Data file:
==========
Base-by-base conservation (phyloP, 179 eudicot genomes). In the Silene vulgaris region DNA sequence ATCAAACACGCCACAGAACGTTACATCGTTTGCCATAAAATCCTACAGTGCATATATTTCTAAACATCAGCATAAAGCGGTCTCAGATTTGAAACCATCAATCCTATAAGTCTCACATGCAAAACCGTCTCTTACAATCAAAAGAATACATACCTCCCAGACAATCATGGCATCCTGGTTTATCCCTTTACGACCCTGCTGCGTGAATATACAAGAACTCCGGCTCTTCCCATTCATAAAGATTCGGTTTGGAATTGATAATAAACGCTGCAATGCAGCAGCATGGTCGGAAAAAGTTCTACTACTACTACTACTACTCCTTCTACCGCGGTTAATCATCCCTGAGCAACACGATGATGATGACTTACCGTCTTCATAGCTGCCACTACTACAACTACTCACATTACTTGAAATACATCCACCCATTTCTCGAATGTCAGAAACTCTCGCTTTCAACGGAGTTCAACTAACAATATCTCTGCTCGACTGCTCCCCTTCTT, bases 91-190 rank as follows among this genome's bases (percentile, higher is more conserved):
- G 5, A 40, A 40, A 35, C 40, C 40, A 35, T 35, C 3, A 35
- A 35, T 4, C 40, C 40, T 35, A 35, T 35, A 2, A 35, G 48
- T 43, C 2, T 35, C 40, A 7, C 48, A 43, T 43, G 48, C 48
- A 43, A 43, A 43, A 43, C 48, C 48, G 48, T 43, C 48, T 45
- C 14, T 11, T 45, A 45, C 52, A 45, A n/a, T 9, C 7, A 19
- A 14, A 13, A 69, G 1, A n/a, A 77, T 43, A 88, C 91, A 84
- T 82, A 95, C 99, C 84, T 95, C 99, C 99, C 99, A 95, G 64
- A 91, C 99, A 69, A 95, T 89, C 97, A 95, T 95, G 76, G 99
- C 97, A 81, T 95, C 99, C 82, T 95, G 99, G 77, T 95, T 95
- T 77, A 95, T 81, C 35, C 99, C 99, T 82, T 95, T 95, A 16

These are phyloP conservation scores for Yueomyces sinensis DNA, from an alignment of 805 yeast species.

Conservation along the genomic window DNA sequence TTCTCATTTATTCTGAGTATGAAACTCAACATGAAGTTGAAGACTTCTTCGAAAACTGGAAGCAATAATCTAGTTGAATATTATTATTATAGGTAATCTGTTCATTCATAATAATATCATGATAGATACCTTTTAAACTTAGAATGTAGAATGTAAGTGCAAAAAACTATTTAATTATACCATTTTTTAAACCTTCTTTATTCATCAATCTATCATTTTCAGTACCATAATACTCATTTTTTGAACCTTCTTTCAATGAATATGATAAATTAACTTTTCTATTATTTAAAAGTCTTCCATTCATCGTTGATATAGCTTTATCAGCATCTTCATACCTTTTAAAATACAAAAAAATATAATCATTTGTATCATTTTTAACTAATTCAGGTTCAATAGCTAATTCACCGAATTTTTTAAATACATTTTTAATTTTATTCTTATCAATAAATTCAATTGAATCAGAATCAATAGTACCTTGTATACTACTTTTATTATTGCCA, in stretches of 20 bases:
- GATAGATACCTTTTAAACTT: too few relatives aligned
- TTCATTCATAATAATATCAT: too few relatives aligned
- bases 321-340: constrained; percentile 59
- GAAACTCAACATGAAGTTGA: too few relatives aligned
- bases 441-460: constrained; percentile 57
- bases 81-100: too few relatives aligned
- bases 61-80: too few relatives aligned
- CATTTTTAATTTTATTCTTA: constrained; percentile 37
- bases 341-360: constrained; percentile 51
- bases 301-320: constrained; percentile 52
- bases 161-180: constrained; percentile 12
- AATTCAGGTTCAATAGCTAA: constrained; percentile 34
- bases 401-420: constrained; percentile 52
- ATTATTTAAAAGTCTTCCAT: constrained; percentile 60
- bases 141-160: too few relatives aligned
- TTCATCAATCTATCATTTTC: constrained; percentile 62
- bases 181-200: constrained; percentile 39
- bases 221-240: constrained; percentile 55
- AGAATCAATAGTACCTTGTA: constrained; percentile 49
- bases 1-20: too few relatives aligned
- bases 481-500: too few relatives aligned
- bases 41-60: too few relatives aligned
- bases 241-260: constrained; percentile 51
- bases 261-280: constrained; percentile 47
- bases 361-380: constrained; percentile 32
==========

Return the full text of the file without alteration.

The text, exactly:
Base-by-base conservation (phyloP, 179 eudicot genomes). In the Silene vulgaris region DNA sequence ATCAAACACGCCACAGAACGTTACATCGTTTGCCATAAAATCCTACAGTGCATATATTTCTAAACATCAGCATAAAGCGGTCTCAGATTTGAAACCATCAATCCTATAAGTCTCACATGCAAAACCGTCTCTTACAATCAAAAGAATACATACCTCCCAGACAATCATGGCATCCTGGTTTATCCCTTTACGACCCTGCTGCGTGAATATACAAGAACTCCGGCTCTTCCCATTCATAAAGATTCGGTTTGGAATTGATAATAAACGCTGCAATGCAGCAGCATGGTCGGAAAAAGTTCTACTACTACTACTACTACTCCTTCTACCGCGGTTAATCATCCCTGAGCAACACGATGATGATGACTTACCGTCTTCATAGCTGCCACTACTACAACTACTCACATTACTTGAAATACATCCACCCATTTCTCGAATGTCAGAAACTCTCGCTTTCAACGGAGTTCAACTAACAATATCTCTGCTCGACTGCTCCCCTTCTT, bases 91-190 rank as follows among this genome's bases (percentile, higher is more conserved):
- G 5, A 40, A 40, A 35, C 40, C 40, A 35, T 35, C 3, A 35
- A 35, T 4, C 40, C 40, T 35, A 35, T 35, A 2, A 35, G 48
- T 43, C 2, T 35, C 40, A 7, C 48, A 43, T 43, G 48, C 48
- A 43, A 43, A 43, A 43, C 48, C 48, G 48, T 43, C 48, T 45
- C 14, T 11, T 45, A 45, C 52, A 45, A n/a, T 9, C 7, A 19
- A 14, A 13, A 69, G 1, A n/a, A 77, T 43, A 88, C 91, A 84
- T 82, A 95, C 99, C 84, T 95, C 99, C 99, C 99, A 95, G 64
- A 91, C 99, A 69, A 95, T 89, C 97, A 95, T 95, G 76, G 99
- C 97, A 81, T 95, C 99, C 82, T 95, G 99, G 77, T 95, T 95
- T 77, A 95, T 81, C 35, C 99, C 99, T 82, T 95, T 95, A 16

These are phyloP conservation scores for Yueomyces sinensis DNA, from an alignment of 805 yeast species.

Conservation along the genomic window DNA sequence TTCTCATTTATTCTGAGTATGAAACTCAACATGAAGTTGAAGACTTCTTCGAAAACTGGAAGCAATAATCTAGTTGAATATTATTATTATAGGTAATCTGTTCATTCATAATAATATCATGATAGATACCTTTTAAACTTAGAATGTAGAATGTAAGTGCAAAAAACTATTTAATTATACCATTTTTTAAACCTTCTTTATTCATCAATCTATCATTTTCAGTACCATAATACTCATTTTTTGAACCTTCTTTCAATGAATATGATAAATTAACTTTTCTATTATTTAAAAGTCTTCCATTCATCGTTGATATAGCTTTATCAGCATCTTCATACCTTTTAAAATACAAAAAAATATAATCATTTGTATCATTTTTAACTAATTCAGGTTCAATAGCTAATTCACCGAATTTTTTAAATACATTTTTAATTTTATTCTTATCAATAAATTCAATTGAATCAGAATCAATAGTACCTTGTATACTACTTTTATTATTGCCA, in stretches of 20 bases:
- GATAGATACCTTTTAAACTT: too few relatives aligned
- TTCATTCATAATAATATCAT: too few relatives aligned
- bases 321-340: constrained; percentile 59
- GAAACTCAACATGAAGTTGA: too few relatives aligned
- bases 441-460: constrained; percentile 57
- bases 81-100: too few relatives aligned
- bases 61-80: too few relatives aligned
- CATTTTTAATTTTATTCTTA: constrained; percentile 37
- bases 341-360: constrained; percentile 51
- bases 301-320: constrained; percentile 52
- bases 161-180: constrained; percentile 12
- AATTCAGGTTCAATAGCTAA: constrained; percentile 34
- bases 401-420: constrained; percentile 52
- ATTATTTAAAAGTCTTCCAT: constrained; percentile 60
- bases 141-160: too few relatives aligned
- TTCATCAATCTATCATTTTC: constrained; percentile 62
- bases 181-200: constrained; percentile 39
- bases 221-240: constrained; percentile 55
- AGAATCAATAGTACCTTGTA: constrained; percentile 49
- bases 1-20: too few relatives aligned
- bases 481-500: too few relatives aligned
- bases 41-60: too few relatives aligned
- bases 241-260: constrained; percentile 51
- bases 261-280: constrained; percentile 47
- bases 361-380: constrained; percentile 32